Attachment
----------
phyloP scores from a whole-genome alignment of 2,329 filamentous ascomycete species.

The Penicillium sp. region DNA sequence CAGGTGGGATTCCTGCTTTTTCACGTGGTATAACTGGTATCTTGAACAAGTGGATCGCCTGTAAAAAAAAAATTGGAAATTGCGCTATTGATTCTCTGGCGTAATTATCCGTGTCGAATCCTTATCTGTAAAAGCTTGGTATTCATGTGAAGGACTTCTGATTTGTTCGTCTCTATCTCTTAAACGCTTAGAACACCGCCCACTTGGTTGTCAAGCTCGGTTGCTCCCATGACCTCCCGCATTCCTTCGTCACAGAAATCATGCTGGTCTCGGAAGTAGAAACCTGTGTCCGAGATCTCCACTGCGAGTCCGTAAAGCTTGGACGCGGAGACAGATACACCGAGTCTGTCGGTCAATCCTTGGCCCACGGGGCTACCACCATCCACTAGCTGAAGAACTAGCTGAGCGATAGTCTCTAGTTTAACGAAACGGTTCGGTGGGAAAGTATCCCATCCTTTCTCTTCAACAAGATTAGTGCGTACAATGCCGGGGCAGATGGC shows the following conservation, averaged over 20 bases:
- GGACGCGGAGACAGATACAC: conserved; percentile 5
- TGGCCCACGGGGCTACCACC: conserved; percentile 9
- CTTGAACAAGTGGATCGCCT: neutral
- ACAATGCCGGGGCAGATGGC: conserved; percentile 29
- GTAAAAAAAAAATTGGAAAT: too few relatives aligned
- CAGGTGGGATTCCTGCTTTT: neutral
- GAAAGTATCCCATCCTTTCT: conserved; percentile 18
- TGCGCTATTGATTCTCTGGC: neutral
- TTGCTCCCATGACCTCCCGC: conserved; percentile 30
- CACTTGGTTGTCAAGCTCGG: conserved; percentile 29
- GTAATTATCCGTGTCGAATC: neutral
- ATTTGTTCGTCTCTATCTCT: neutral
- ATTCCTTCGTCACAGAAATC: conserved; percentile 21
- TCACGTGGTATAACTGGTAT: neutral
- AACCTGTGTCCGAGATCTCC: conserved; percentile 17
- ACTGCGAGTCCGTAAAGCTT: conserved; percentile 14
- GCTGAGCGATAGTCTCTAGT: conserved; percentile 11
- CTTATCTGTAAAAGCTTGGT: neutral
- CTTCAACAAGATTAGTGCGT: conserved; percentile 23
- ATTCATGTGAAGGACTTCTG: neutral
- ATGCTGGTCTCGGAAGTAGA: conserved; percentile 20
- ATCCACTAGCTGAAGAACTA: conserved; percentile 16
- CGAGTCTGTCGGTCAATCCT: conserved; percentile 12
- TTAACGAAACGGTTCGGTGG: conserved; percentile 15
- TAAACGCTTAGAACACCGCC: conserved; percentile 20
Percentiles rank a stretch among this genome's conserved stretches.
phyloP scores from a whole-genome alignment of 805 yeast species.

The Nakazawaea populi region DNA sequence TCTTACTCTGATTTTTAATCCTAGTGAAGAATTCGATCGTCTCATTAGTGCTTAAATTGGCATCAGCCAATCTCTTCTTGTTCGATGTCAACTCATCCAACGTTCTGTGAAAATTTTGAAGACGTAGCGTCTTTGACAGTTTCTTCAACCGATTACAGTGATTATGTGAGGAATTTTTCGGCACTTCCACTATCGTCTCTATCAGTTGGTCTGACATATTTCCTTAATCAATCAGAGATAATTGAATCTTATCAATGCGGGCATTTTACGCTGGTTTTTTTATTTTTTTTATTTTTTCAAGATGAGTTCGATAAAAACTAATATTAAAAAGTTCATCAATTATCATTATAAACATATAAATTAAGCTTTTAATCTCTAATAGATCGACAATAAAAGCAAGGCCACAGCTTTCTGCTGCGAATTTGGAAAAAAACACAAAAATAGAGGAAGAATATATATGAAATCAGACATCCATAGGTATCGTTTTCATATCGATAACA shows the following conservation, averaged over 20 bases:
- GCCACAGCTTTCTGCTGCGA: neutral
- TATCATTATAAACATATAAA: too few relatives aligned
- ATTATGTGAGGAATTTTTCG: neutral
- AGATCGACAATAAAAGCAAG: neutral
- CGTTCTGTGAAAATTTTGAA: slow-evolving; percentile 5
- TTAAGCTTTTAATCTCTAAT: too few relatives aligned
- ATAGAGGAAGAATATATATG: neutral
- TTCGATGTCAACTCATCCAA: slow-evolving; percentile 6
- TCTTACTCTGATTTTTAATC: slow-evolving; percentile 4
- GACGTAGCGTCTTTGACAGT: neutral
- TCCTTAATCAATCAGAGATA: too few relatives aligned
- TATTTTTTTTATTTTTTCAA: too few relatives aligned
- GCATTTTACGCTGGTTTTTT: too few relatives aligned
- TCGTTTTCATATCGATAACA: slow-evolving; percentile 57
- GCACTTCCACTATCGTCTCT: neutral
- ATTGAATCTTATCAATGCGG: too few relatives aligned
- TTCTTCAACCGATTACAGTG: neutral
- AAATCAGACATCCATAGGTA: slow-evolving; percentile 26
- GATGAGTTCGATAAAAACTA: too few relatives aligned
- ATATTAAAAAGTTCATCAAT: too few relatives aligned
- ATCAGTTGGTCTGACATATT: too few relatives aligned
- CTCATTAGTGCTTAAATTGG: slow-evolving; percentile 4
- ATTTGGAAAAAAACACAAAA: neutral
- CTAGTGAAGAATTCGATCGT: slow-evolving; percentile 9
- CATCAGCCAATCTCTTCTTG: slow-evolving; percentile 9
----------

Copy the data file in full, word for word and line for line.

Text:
phyloP scores from a whole-genome alignment of 2,329 filamentous ascomycete species.

The Penicillium sp. region DNA sequence CAGGTGGGATTCCTGCTTTTTCACGTGGTATAACTGGTATCTTGAACAAGTGGATCGCCTGTAAAAAAAAAATTGGAAATTGCGCTATTGATTCTCTGGCGTAATTATCCGTGTCGAATCCTTATCTGTAAAAGCTTGGTATTCATGTGAAGGACTTCTGATTTGTTCGTCTCTATCTCTTAAACGCTTAGAACACCGCCCACTTGGTTGTCAAGCTCGGTTGCTCCCATGACCTCCCGCATTCCTTCGTCACAGAAATCATGCTGGTCTCGGAAGTAGAAACCTGTGTCCGAGATCTCCACTGCGAGTCCGTAAAGCTTGGACGCGGAGACAGATACACCGAGTCTGTCGGTCAATCCTTGGCCCACGGGGCTACCACCATCCACTAGCTGAAGAACTAGCTGAGCGATAGTCTCTAGTTTAACGAAACGGTTCGGTGGGAAAGTATCCCATCCTTTCTCTTCAACAAGATTAGTGCGTACAATGCCGGGGCAGATGGC shows the following conservation, averaged over 20 bases:
- GGACGCGGAGACAGATACAC: conserved; percentile 5
- TGGCCCACGGGGCTACCACC: conserved; percentile 9
- CTTGAACAAGTGGATCGCCT: neutral
- ACAATGCCGGGGCAGATGGC: conserved; percentile 29
- GTAAAAAAAAAATTGGAAAT: too few relatives aligned
- CAGGTGGGATTCCTGCTTTT: neutral
- GAAAGTATCCCATCCTTTCT: conserved; percentile 18
- TGCGCTATTGATTCTCTGGC: neutral
- TTGCTCCCATGACCTCCCGC: conserved; percentile 30
- CACTTGGTTGTCAAGCTCGG: conserved; percentile 29
- GTAATTATCCGTGTCGAATC: neutral
- ATTTGTTCGTCTCTATCTCT: neutral
- ATTCCTTCGTCACAGAAATC: conserved; percentile 21
- TCACGTGGTATAACTGGTAT: neutral
- AACCTGTGTCCGAGATCTCC: conserved; percentile 17
- ACTGCGAGTCCGTAAAGCTT: conserved; percentile 14
- GCTGAGCGATAGTCTCTAGT: conserved; percentile 11
- CTTATCTGTAAAAGCTTGGT: neutral
- CTTCAACAAGATTAGTGCGT: conserved; percentile 23
- ATTCATGTGAAGGACTTCTG: neutral
- ATGCTGGTCTCGGAAGTAGA: conserved; percentile 20
- ATCCACTAGCTGAAGAACTA: conserved; percentile 16
- CGAGTCTGTCGGTCAATCCT: conserved; percentile 12
- TTAACGAAACGGTTCGGTGG: conserved; percentile 15
- TAAACGCTTAGAACACCGCC: conserved; percentile 20
Percentiles rank a stretch among this genome's conserved stretches.
phyloP scores from a whole-genome alignment of 805 yeast species.

The Nakazawaea populi region DNA sequence TCTTACTCTGATTTTTAATCCTAGTGAAGAATTCGATCGTCTCATTAGTGCTTAAATTGGCATCAGCCAATCTCTTCTTGTTCGATGTCAACTCATCCAACGTTCTGTGAAAATTTTGAAGACGTAGCGTCTTTGACAGTTTCTTCAACCGATTACAGTGATTATGTGAGGAATTTTTCGGCACTTCCACTATCGTCTCTATCAGTTGGTCTGACATATTTCCTTAATCAATCAGAGATAATTGAATCTTATCAATGCGGGCATTTTACGCTGGTTTTTTTATTTTTTTTATTTTTTCAAGATGAGTTCGATAAAAACTAATATTAAAAAGTTCATCAATTATCATTATAAACATATAAATTAAGCTTTTAATCTCTAATAGATCGACAATAAAAGCAAGGCCACAGCTTTCTGCTGCGAATTTGGAAAAAAACACAAAAATAGAGGAAGAATATATATGAAATCAGACATCCATAGGTATCGTTTTCATATCGATAACA shows the following conservation, averaged over 20 bases:
- GCCACAGCTTTCTGCTGCGA: neutral
- TATCATTATAAACATATAAA: too few relatives aligned
- ATTATGTGAGGAATTTTTCG: neutral
- AGATCGACAATAAAAGCAAG: neutral
- CGTTCTGTGAAAATTTTGAA: slow-evolving; percentile 5
- TTAAGCTTTTAATCTCTAAT: too few relatives aligned
- ATAGAGGAAGAATATATATG: neutral
- TTCGATGTCAACTCATCCAA: slow-evolving; percentile 6
- TCTTACTCTGATTTTTAATC: slow-evolving; percentile 4
- GACGTAGCGTCTTTGACAGT: neutral
- TCCTTAATCAATCAGAGATA: too few relatives aligned
- TATTTTTTTTATTTTTTCAA: too few relatives aligned
- GCATTTTACGCTGGTTTTTT: too few relatives aligned
- TCGTTTTCATATCGATAACA: slow-evolving; percentile 57
- GCACTTCCACTATCGTCTCT: neutral
- ATTGAATCTTATCAATGCGG: too few relatives aligned
- TTCTTCAACCGATTACAGTG: neutral
- AAATCAGACATCCATAGGTA: slow-evolving; percentile 26
- GATGAGTTCGATAAAAACTA: too few relatives aligned
- ATATTAAAAAGTTCATCAAT: too few relatives aligned
- ATCAGTTGGTCTGACATATT: too few relatives aligned
- CTCATTAGTGCTTAAATTGG: slow-evolving; percentile 4
- ATTTGGAAAAAAACACAAAA: neutral
- CTAGTGAAGAATTCGATCGT: slow-evolving; percentile 9
- CATCAGCCAATCTCTTCTTG: slow-evolving; percentile 9